“Wow, these trees are really tall,” I said. “Yes they are,” Grandpa said “Some of them are over one hundred feet high.” “One hundred feet! Holy cow, that’s high!” “It sure is,” Grandpa said with a smile. “When I was your age these trees were only as tall as a basketball hoop.” “Jeez, Grandpa, that must have been a long time ago!” “It was. A lot of things have changed since then.” “Like what?” I asked. “A lot of things—the world changes every day. When I was your age I didn’t get to play Nintendo games or watch television.” “You didn’t?” I said with surprise. “What did you do for fun?” “Well, my dad, which was your great grandpa, owned a farm, so most of the time I was working with him or running errands in town.” “Jeepers!” I said. “Did you have any fun?” Grandpa chuckled, and then said, “Of course we had fun. We went fishing or sometimes I played football with my friends. Once in a while, if we had all our chores done, your great grandpa took us out for ice cream.” “Well, I do like ice cream,” I said. “I like it when you and Grandma come to visit. Why can’t you come visit more often”? “It’s hard for Grandma and me to make long road trips these days. It gets to be a long ride when you’re as old as I am.” “Then I’ll tell Mom and Dad that we have to come visit you more. I miss you and Grandma when I don’t see you for a long time. I don’t remember my other Grandpa, but Grandma Beverly died last year. You and Grandma aren’t gonna die, too, are you?” Grandpa stopped walking, turned to me and said, “Life is hard sometimes. It’s hard to lose people that we love. I’ve lost friends and family over the years and it was painful. The thing you have to remember is that they go to a better place.” “A better place?” I said. “Like heaven?” “Yes, heaven. That’s it, the greatest place you can go. I know your Grandma Beverly is in heaven, and one day Grandma Margret and I will go there, too.” “But I don’t want you to go to heaven! I want you and Grandma to stay here with me, Mom, and Dad.” “I know,” Grandpa said. “I want to stay here with you, too, but guess what? When I go to heaven I’ll always be here watching over you.” “How are you gonna do that if you’re not here anymore?”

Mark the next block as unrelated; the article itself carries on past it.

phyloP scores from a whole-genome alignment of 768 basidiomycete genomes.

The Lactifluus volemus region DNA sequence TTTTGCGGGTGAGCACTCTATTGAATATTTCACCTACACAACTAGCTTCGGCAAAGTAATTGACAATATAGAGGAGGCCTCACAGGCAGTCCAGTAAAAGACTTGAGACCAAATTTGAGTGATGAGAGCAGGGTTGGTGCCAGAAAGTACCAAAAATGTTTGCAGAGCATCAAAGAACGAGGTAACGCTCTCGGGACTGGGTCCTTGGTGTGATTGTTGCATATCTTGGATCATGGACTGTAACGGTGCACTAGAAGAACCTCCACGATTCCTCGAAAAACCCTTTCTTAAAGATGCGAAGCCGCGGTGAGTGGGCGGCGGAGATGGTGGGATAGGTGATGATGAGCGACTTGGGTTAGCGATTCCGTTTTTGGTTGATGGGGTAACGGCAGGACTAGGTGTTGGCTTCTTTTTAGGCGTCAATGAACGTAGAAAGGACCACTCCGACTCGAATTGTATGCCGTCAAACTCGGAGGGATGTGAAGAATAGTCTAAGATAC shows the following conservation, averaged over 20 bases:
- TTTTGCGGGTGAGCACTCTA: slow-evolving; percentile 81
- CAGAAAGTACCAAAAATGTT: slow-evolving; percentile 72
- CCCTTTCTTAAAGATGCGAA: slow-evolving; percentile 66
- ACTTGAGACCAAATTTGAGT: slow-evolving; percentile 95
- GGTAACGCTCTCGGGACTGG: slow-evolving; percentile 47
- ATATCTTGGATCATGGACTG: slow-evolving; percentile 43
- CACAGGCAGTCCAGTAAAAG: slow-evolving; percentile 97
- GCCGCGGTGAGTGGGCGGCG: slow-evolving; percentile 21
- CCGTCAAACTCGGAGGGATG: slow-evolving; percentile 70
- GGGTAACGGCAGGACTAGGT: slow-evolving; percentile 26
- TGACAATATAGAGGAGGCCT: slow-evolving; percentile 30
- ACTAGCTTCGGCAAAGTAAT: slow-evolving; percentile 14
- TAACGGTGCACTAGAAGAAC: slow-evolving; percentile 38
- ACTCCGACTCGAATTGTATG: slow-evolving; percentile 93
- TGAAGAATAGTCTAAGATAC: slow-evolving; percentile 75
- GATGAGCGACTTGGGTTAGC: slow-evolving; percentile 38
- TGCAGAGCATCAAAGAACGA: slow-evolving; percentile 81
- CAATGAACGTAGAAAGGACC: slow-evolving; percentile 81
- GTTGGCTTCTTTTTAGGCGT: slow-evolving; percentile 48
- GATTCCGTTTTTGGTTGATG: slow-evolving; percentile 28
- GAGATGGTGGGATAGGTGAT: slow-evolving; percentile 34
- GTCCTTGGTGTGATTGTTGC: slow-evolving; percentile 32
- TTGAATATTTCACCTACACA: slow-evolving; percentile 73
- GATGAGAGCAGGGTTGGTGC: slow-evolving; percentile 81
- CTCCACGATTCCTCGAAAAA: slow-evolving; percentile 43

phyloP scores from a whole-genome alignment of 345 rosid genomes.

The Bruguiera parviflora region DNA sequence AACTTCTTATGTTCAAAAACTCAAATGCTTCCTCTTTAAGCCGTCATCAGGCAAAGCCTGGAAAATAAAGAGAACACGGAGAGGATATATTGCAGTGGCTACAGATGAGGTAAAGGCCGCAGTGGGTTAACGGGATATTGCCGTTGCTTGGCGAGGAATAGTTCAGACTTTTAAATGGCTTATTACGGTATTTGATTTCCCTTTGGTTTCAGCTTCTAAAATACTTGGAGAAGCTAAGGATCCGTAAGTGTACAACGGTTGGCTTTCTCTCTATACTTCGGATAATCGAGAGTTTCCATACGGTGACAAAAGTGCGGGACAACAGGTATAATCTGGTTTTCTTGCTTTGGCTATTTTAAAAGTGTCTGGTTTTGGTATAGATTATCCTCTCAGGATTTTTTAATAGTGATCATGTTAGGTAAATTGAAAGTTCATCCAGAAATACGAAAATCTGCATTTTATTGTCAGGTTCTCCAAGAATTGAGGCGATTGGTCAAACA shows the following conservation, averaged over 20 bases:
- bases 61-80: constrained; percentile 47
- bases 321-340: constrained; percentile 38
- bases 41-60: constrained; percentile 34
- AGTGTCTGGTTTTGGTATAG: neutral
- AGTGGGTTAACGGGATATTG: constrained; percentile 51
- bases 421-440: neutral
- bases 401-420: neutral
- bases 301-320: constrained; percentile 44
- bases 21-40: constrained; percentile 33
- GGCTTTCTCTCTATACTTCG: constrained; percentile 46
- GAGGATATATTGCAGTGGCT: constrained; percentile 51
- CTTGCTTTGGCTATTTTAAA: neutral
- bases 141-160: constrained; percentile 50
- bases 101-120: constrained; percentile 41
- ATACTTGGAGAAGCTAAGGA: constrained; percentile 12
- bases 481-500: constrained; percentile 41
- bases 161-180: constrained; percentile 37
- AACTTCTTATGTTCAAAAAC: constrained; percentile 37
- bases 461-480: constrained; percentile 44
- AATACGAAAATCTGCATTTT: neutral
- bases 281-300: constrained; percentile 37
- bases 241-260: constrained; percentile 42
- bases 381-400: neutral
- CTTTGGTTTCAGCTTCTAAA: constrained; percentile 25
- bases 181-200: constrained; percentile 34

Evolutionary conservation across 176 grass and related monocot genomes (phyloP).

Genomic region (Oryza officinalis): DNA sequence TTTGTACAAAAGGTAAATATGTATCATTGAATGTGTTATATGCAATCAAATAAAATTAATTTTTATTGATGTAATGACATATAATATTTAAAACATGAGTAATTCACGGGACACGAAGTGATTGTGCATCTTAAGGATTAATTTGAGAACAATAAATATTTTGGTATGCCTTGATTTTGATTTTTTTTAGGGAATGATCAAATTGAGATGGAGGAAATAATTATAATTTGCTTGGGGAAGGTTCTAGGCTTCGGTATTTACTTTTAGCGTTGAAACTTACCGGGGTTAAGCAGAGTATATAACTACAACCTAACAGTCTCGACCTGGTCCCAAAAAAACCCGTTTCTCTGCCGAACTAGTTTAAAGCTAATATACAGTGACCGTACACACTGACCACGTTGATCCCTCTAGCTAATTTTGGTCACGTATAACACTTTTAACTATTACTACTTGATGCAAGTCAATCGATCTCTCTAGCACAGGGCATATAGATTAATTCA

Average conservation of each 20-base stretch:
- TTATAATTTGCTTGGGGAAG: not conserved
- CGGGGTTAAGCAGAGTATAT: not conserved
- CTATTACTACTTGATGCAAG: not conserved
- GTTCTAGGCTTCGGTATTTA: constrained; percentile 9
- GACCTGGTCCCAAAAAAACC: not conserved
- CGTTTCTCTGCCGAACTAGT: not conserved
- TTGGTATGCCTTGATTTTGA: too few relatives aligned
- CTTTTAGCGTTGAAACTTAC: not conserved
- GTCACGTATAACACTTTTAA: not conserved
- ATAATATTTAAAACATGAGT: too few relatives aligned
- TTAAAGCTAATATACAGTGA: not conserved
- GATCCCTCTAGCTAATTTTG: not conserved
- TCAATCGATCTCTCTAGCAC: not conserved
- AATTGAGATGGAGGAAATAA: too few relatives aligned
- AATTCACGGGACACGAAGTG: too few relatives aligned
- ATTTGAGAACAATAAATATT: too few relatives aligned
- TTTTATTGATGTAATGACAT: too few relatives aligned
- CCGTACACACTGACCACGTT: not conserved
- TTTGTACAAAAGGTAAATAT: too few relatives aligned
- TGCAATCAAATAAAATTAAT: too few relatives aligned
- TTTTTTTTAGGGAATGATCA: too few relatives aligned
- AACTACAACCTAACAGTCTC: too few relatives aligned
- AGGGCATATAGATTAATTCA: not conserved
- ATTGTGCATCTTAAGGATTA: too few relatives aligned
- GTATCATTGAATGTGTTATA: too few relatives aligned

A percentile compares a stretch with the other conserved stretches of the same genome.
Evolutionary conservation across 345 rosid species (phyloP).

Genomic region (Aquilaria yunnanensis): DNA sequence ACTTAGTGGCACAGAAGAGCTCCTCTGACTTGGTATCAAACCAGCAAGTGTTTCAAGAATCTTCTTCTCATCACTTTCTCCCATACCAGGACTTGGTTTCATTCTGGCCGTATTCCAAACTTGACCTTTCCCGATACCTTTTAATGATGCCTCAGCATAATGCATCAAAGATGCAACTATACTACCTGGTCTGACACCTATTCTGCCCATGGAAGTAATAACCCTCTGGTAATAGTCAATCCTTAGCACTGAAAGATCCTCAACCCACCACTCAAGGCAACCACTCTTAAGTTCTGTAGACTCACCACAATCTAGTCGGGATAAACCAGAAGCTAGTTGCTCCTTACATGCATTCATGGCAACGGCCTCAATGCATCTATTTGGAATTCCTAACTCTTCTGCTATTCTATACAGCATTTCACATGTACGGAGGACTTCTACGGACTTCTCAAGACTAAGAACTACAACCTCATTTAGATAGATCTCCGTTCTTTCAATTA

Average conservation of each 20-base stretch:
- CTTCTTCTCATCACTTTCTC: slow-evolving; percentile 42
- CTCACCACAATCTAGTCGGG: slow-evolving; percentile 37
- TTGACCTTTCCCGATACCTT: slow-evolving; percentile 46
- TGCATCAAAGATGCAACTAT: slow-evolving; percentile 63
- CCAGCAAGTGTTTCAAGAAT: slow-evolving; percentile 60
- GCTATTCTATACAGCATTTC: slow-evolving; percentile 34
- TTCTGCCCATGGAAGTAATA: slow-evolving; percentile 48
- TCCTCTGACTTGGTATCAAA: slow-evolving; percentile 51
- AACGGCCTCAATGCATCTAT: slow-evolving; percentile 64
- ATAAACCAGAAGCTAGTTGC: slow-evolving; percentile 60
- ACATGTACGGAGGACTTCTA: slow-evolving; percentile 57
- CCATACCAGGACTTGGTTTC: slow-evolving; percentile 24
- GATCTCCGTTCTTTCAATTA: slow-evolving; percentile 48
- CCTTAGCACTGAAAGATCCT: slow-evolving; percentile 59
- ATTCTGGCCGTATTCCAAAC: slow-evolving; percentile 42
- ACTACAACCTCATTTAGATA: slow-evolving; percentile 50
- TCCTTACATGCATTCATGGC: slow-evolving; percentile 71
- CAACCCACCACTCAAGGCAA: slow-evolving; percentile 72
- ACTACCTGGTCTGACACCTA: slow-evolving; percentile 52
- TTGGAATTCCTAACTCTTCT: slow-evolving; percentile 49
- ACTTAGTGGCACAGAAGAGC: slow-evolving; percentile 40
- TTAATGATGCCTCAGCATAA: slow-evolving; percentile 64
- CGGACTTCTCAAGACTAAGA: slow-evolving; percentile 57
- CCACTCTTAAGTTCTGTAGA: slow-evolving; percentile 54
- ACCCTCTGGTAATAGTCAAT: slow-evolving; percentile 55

Art and literary journal of University of Jamestown, Jamestown, N.D.